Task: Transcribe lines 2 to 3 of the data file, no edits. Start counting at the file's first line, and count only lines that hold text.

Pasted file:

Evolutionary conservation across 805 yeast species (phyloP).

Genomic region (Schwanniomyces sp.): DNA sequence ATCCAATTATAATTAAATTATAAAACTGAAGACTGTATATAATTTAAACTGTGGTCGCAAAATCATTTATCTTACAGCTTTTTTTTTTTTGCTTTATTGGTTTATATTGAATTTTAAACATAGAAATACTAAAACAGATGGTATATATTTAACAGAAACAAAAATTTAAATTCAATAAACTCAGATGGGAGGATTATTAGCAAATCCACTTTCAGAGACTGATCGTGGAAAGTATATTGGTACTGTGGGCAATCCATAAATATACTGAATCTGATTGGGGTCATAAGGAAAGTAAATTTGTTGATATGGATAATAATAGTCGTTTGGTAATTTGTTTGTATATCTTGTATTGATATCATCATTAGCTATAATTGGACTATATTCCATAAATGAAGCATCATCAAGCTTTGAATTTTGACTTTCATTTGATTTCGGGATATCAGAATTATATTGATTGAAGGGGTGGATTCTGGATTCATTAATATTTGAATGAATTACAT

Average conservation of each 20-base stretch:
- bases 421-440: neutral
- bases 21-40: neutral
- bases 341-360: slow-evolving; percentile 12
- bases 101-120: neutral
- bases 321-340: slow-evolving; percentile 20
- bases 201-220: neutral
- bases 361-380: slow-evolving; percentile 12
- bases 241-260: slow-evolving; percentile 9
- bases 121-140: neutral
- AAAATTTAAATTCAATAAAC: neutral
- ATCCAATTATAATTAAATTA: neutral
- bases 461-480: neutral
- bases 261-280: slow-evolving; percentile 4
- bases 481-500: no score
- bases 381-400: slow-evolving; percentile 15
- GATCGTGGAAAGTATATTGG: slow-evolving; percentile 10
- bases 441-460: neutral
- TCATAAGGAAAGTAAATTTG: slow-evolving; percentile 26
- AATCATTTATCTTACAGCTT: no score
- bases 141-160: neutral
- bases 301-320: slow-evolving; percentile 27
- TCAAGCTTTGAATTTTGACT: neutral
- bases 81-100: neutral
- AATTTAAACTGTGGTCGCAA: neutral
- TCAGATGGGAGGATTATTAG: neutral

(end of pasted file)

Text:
Genomic region (Schwanniomyces sp.): DNA sequence ATCCAATTATAATTAAATTATAAAACTGAAGACTGTATATAATTTAAACTGTGGTCGCAAAATCATTTATCTTACAGCTTTTTTTTTTTTGCTTTATTGGTTTATATTGAATTTTAAACATAGAAATACTAAAACAGATGGTATATATTTAACAGAAACAAAAATTTAAATTCAATAAACTCAGATGGGAGGATTATTAGCAAATCCACTTTCAGAGACTGATCGTGGAAAGTATATTGGTACTGTGGGCAATCCATAAATATACTGAATCTGATTGGGGTCATAAGGAAAGTAAATTTGTTGATATGGATAATAATAGTCGTTTGGTAATTTGTTTGTATATCTTGTATTGATATCATCATTAGCTATAATTGGACTATATTCCATAAATGAAGCATCATCAAGCTTTGAATTTTGACTTTCATTTGATTTCGGGATATCAGAATTATATTGATTGAAGGGGTGGATTCTGGATTCATTAATATTTGAATGAATTACAT

Average conservation of each 20-base stretch: